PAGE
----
Saturday, August 15, 2015

Fort Edmonton Redux . . .

When we last visited Edmonton in 1996, the U.S.A. women's soccer team won the World Cup, the sun shone brightly, and we visited Fort Edmonton for the first time, not realizing we would return one day. We're back. The population has doubled from about 800,000 to 1.5 million. Modern freeways mimic what I remember of driving in L.A., and yesterday, we revisited Fort Edmonton.

Rowand's Folly, Fort Edmonton

Chief Trader, Company Store
We spent about four hours in the oldest part of the park, a recreation of Fort Edmonton in 1846, exactly the period of my current book. Staffed with very well-informed and helpful costumed volunteers, this living history section of the park was fascinating, positioned as it once was right along the North Saskatchewan River.

At that time, John Rowand was a demanding Chief Factor at Fort Edmonton, enforcing a strict sense of duty with a volatile temper. When told a man was too sick to work, he said something like: "If he is not dead after three days, he is not too sick to work."

In 1842, Rowand built a very unique house to conduct business, entertain, and to serve as his family's private quarters, the largest at any of the Hudson Bay Company forts. Dubbed Rowand's Folly, the three-storied house was about 2,100 square feet with the third floor reserved for family and guests.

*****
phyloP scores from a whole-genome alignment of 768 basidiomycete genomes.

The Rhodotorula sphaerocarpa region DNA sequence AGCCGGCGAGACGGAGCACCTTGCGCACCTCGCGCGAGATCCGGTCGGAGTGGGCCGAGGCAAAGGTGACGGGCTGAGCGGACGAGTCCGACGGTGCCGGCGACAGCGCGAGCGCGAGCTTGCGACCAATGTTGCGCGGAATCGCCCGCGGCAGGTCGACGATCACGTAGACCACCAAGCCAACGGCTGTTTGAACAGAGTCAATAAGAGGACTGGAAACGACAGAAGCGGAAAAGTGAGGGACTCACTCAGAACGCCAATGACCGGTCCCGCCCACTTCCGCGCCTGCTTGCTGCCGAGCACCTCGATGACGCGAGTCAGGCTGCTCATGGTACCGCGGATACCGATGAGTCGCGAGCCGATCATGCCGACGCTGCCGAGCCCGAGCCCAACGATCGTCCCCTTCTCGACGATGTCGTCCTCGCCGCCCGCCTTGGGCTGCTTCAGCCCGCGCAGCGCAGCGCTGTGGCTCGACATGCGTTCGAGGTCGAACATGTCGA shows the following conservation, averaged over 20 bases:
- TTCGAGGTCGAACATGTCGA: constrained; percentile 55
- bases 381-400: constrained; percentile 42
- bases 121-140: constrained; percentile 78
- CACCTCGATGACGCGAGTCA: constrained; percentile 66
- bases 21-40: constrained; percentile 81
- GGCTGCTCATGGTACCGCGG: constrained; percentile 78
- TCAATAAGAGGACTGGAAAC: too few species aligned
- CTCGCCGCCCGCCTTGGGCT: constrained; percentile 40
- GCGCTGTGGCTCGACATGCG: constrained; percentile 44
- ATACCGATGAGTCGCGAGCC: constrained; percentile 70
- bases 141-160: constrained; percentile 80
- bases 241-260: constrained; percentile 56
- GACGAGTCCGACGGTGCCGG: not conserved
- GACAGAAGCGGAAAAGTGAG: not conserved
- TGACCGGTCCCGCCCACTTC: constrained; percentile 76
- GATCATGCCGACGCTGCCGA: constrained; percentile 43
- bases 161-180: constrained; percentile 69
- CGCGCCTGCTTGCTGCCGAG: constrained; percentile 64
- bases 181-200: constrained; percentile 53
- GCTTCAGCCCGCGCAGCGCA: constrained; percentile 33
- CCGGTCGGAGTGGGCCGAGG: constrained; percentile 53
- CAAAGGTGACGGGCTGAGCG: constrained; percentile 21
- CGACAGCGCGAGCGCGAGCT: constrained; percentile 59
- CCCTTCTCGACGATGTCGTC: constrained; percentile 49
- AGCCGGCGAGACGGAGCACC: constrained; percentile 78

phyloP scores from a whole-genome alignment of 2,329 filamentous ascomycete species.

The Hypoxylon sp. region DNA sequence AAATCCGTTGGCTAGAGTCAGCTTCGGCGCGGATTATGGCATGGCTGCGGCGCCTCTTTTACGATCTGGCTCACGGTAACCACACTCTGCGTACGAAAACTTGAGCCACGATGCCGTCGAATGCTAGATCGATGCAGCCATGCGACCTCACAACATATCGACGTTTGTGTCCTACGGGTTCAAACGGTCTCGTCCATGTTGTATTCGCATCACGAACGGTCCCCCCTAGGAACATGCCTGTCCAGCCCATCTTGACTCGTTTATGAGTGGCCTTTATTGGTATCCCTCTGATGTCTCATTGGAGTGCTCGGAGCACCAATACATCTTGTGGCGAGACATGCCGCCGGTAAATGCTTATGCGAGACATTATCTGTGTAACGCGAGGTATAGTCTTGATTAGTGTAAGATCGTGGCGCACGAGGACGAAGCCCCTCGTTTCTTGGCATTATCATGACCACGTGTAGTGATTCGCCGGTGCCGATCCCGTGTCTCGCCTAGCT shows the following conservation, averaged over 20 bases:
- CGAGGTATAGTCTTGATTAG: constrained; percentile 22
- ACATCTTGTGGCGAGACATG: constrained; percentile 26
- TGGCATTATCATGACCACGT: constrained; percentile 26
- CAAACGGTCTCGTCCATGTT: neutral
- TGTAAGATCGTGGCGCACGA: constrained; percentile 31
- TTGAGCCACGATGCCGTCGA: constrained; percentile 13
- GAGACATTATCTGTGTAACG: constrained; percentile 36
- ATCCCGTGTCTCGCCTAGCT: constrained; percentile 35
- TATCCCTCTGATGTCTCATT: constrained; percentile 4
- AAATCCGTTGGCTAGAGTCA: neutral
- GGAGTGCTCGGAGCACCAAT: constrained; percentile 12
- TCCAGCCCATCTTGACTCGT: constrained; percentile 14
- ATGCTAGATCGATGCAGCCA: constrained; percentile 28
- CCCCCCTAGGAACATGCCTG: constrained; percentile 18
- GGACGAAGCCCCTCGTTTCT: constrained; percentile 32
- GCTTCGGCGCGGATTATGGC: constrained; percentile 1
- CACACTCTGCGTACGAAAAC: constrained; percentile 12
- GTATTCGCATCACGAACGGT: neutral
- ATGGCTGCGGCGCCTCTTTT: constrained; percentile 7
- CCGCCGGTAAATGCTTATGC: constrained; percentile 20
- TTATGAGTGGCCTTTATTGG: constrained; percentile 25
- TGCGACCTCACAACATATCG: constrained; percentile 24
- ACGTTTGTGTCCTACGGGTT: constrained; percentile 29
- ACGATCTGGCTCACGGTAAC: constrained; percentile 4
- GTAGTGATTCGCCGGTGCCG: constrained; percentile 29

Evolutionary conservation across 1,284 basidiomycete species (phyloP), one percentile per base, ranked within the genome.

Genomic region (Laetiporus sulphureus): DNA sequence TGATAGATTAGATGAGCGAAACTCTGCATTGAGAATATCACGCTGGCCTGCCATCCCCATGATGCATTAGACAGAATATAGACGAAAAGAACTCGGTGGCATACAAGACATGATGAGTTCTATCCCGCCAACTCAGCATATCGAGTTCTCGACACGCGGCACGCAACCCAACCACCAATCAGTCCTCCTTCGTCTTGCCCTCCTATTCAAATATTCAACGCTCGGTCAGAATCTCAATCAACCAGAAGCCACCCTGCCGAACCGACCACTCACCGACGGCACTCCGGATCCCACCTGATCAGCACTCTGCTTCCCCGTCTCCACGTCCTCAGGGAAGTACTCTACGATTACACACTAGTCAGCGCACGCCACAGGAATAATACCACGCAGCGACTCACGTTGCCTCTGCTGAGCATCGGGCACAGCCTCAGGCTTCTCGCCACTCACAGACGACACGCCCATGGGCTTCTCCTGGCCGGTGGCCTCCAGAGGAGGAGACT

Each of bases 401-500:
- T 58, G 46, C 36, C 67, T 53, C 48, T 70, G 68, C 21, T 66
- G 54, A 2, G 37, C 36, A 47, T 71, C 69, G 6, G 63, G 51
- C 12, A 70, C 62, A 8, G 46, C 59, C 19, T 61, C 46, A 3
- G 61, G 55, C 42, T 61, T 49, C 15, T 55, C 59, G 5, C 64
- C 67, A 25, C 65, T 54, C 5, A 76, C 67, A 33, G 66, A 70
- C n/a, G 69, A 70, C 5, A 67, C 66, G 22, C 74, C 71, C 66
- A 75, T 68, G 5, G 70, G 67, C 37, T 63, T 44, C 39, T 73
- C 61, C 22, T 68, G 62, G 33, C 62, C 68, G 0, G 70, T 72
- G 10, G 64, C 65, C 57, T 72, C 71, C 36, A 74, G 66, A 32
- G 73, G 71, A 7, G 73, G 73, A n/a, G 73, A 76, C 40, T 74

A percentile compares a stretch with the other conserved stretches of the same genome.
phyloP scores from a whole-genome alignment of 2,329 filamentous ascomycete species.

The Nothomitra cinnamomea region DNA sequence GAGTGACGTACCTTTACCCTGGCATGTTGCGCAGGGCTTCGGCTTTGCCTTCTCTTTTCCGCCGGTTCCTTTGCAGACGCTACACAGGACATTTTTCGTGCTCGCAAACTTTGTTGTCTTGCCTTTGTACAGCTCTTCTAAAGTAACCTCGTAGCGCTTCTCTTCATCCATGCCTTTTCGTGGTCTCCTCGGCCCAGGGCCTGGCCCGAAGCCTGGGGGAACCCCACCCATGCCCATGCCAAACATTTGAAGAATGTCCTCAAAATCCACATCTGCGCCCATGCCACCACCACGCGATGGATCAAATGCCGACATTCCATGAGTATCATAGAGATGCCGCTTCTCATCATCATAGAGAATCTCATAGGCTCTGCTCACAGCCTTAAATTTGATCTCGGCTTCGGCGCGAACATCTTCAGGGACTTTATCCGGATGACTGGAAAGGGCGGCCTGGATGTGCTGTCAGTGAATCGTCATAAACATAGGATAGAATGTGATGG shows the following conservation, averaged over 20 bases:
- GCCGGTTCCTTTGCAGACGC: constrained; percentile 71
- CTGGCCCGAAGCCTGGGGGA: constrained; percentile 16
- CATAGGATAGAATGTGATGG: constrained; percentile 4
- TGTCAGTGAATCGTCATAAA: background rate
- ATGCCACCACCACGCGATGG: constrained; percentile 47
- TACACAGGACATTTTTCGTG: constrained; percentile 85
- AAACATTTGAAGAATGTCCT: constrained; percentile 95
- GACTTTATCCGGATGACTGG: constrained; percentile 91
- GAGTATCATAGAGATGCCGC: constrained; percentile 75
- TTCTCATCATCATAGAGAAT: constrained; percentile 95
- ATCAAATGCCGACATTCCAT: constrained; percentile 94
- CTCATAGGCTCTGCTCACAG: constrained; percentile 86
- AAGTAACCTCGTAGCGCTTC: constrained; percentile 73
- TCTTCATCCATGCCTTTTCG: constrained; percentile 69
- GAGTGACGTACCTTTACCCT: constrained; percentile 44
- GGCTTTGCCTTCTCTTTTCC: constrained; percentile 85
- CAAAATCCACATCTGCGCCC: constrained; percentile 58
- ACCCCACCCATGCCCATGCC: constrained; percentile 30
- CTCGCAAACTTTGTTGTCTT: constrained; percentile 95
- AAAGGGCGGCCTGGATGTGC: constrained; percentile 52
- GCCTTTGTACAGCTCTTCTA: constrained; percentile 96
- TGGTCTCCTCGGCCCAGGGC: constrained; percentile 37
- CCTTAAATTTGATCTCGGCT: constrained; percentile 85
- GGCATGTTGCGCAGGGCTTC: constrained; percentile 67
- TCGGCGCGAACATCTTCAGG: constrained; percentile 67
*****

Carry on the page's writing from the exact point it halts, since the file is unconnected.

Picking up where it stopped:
Kane's study at Fort Edmonton
But my primary interest is with Paul Kane who stayed at Fort Edmonton for a month during the holidays on his journey west in 1847 and again on his return east in 1848.

Rowand gave Kane quite a luxurious though small two rooms near his own bedroom. Decorated as it once must have looked, the outer room features Kane's sketches pinned on the wall, while the tiny bedroom is fitted up with a twin bed and Hudson's Bay Company blanket.

Kane's sleeping quarters,
Fort Edmonton
Class consciousness can be seen in the bed coverings throughout the Fort.

The Chief Factor, officers of the Company, and wealthier workers used furs atop those Hudson Bay Company blankets, while the poorer workers simply rolled in blankets and slept on the floor, space available.

Volunteer in full Metis dress,
Fort Edmonton
A kind volunteer dressed as a M├ętis donned his full regalia, explaining that the Assumption sash, which he wore, was also used to calculate how many bales of furs each man carried to ensure fair pay was received. This reminded me of Incan quippus, knotted in somewhat the same style as a kind of record. Notice the lovely beaver-skin top hat worn -- and the coat over a vest, formal dress for the wilderness.

Later today, we're visiting the Royal Albert Museum -- if our feet hold up.

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